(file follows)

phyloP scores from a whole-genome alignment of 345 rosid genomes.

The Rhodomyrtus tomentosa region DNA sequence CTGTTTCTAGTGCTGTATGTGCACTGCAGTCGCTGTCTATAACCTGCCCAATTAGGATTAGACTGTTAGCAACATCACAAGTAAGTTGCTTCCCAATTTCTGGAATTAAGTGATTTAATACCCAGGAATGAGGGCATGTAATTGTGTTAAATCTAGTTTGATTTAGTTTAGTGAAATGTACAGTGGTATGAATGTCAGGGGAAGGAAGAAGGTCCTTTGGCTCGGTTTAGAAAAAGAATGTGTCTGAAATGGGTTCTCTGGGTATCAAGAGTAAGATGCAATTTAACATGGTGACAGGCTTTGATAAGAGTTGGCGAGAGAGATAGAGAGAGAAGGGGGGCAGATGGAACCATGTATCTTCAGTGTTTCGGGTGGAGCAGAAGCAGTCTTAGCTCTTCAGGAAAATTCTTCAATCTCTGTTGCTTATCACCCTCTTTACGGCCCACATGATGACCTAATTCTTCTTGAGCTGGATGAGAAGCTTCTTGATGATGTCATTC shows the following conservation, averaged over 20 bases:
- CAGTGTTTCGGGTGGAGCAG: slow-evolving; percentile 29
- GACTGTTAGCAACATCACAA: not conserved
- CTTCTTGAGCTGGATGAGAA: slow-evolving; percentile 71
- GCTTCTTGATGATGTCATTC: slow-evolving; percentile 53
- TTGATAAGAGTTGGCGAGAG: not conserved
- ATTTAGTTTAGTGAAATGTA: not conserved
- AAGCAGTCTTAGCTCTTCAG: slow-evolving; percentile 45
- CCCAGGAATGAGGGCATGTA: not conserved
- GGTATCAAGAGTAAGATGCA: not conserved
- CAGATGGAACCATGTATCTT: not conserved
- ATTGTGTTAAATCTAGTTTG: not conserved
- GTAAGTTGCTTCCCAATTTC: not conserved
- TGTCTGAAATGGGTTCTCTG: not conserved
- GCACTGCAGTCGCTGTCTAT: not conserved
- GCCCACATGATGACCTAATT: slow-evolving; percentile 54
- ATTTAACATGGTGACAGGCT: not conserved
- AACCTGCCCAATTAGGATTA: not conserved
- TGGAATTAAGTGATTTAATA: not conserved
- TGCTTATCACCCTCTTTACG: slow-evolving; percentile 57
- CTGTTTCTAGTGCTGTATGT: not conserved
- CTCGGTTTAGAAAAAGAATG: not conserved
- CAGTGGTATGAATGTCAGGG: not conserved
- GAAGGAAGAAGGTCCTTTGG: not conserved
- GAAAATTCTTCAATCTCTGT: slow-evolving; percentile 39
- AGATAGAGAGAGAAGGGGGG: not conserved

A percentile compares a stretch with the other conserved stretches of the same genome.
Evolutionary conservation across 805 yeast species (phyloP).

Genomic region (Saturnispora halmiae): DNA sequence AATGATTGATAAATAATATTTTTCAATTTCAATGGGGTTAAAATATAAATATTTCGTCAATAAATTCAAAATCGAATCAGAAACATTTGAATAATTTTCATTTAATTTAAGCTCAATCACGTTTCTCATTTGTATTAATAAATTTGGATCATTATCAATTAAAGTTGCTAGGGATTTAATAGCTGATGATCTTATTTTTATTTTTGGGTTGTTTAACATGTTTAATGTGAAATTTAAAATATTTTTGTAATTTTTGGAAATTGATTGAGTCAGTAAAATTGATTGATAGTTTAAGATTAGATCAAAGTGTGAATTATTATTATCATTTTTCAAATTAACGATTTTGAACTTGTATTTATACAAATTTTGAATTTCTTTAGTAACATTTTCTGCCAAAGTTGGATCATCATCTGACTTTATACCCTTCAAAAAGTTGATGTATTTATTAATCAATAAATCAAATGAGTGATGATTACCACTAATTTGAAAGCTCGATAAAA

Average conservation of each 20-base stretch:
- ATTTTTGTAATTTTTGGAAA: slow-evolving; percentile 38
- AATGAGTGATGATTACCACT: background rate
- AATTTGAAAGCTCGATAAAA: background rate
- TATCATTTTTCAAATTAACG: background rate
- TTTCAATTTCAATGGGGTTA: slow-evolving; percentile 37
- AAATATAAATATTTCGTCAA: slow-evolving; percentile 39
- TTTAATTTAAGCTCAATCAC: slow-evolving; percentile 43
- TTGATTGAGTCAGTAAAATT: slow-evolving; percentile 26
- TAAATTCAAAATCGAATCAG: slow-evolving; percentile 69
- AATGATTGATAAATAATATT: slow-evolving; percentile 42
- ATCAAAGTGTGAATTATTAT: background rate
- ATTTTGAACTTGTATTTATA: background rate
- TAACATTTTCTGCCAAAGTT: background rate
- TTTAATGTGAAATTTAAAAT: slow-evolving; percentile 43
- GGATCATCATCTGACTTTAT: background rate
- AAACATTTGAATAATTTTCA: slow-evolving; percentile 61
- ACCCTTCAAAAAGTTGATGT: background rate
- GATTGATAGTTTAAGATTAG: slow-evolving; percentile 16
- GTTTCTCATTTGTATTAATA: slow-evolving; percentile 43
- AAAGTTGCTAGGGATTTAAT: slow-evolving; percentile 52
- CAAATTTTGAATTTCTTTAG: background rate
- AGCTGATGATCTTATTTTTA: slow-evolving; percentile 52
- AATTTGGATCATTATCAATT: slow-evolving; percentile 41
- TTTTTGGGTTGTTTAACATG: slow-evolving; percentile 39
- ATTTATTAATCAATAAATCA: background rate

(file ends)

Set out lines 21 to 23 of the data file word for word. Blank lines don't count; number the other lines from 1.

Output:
- TGCTTATCACCCTCTTTACG: slow-evolving; percentile 57
- CTGTTTCTAGTGCTGTATGT: not conserved
- CTCGGTTTAGAAAAAGAATG: not conserved